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The Biggest Relationship Game Changer

Mutually sharing influence.

Key points

  • When men share influence with their female partners, typically their relationship satisfaction and wellness improves.
  • Sharing influence starts with understanding and honoring your partner's pleasures, desires, wants, and needs.
  • Lack of mutual influence sharing negatively impacts the "fondness and admiration system," leading to emotional disconnection.
  • Men have an active role to play in shaping new norms around influence sharing in their relationships.
Diva Plavalaguna/Pexels
Source: Diva Plavalaguna/Pexels

Our romantic relationships, especially for heterosexual couples, are going through a radical metamorphosis. There has been a shifting of influence in these unions over the last couple of generations and reactions from men to that shift in society broadly. There is good news ahead—but also likely continued relational conflict as we normalize the mutual sharing of influence in our love life.

The good news is that 50+ years of research from John and Julie Gottman suggest that when men accept the influence of their women partners, they experience greater relationship satisfaction and wellbeing.

The conflict that arises in relationships around sharing influence is well-documented. It is nearly cross-cultural and grounded in thousands of years of gender norms. Yet there is a way to address our collective influence problem.

You can start with working on what the Gottmans call the "fondness and admiration system." Basically, the system is functioning when you actually like your partner.

Fondness and admiration are fostered in the constellation of ways you show up for your relationship. It’s in the consistent rituals of emotional connection that honor each other with gratitude and respect. Finally, it’s in knowing and validating each other’s pleasures, desires, wants, and needs. From that place of friendship, you can share influence more easily, whether choosing a restaurant for date night or trying new things in the bedroom.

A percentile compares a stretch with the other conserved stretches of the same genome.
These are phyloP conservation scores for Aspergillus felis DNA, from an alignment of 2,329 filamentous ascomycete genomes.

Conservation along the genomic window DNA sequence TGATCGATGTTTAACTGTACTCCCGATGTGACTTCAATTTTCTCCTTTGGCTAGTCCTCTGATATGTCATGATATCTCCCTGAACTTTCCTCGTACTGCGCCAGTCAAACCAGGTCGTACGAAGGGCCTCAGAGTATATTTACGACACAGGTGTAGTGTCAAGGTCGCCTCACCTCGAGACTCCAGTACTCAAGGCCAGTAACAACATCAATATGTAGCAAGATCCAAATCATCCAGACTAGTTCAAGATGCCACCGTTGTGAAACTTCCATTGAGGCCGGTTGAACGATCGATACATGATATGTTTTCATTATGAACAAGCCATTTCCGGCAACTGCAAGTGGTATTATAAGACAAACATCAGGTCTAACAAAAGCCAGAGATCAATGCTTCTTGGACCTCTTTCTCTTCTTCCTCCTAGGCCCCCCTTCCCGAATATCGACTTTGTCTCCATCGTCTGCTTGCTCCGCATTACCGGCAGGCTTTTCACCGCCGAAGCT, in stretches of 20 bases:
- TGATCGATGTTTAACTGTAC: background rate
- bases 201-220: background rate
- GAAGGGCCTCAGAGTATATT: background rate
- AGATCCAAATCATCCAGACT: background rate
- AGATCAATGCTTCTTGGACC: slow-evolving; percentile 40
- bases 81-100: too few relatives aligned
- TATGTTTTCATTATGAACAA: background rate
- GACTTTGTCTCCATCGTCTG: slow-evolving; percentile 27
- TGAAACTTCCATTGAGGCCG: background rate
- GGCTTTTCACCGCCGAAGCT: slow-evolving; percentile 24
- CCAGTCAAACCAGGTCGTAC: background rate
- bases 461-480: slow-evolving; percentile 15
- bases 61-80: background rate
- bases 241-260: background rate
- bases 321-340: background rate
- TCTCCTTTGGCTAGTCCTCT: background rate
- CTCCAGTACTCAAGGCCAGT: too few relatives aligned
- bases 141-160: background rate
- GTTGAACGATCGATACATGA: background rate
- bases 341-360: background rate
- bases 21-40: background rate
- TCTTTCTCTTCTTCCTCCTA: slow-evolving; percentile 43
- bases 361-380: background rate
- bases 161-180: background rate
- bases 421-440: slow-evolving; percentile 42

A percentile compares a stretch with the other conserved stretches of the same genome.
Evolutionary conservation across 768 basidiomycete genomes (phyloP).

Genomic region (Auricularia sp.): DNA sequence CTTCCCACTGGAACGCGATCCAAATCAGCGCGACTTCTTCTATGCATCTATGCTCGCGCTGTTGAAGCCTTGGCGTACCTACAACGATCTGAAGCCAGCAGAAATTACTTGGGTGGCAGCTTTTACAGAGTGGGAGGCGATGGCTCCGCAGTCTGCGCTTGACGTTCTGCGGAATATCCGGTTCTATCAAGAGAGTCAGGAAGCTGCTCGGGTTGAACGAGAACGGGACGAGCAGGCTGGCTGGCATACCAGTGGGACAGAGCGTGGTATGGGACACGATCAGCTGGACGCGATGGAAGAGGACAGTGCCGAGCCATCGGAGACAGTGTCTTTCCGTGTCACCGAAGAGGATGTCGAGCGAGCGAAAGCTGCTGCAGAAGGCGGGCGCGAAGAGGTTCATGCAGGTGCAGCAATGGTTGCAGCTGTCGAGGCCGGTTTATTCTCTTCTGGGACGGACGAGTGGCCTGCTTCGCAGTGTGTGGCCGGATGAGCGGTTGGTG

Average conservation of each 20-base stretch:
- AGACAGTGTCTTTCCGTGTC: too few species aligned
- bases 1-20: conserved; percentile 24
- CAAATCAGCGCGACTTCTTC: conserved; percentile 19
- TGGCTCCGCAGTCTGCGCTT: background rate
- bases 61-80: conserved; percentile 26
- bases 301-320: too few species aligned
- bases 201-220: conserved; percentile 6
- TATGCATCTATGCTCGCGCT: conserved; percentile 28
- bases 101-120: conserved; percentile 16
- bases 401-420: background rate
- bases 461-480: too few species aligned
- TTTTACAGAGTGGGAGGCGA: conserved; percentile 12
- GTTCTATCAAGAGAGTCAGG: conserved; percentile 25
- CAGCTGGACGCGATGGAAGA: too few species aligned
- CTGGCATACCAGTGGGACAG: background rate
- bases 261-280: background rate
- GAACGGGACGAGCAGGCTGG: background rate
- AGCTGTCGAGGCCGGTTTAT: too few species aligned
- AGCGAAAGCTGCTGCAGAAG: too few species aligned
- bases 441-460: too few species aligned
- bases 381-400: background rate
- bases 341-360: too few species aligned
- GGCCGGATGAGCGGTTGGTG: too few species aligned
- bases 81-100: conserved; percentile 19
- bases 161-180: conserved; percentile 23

But if you haven’t felt admired, respected, and validated in a while then you may not feel very fond of your partner. This kind of emotional disconnection is rampant, particularly in long-term relationships, and can lead to a passionless existence.

Recently, I spoke with Dr. Nazanin Moali from the Sexology Podcast about this issue and learned that up to 20 percent of marriages in the U.S. are sexless and that the rate is much higher in other parts of the world. Why? Enjoyable sex over the course of a lifetime requires fun—and no one is having fun with an ego-centric, defensive, or invalidating partner.

Our unions may feel fragile as gender norms shift, boundaries are being set, and many couples write their own version of a new way to love. Men have, as usual, a lot of power in how the next 100 years of romantic relationships play out in heterosexual couples. I recommend that they share easily and often as well as ask their partner this simple question: How can I love you better next week?

Maybe the answer has something to do with sharing influence.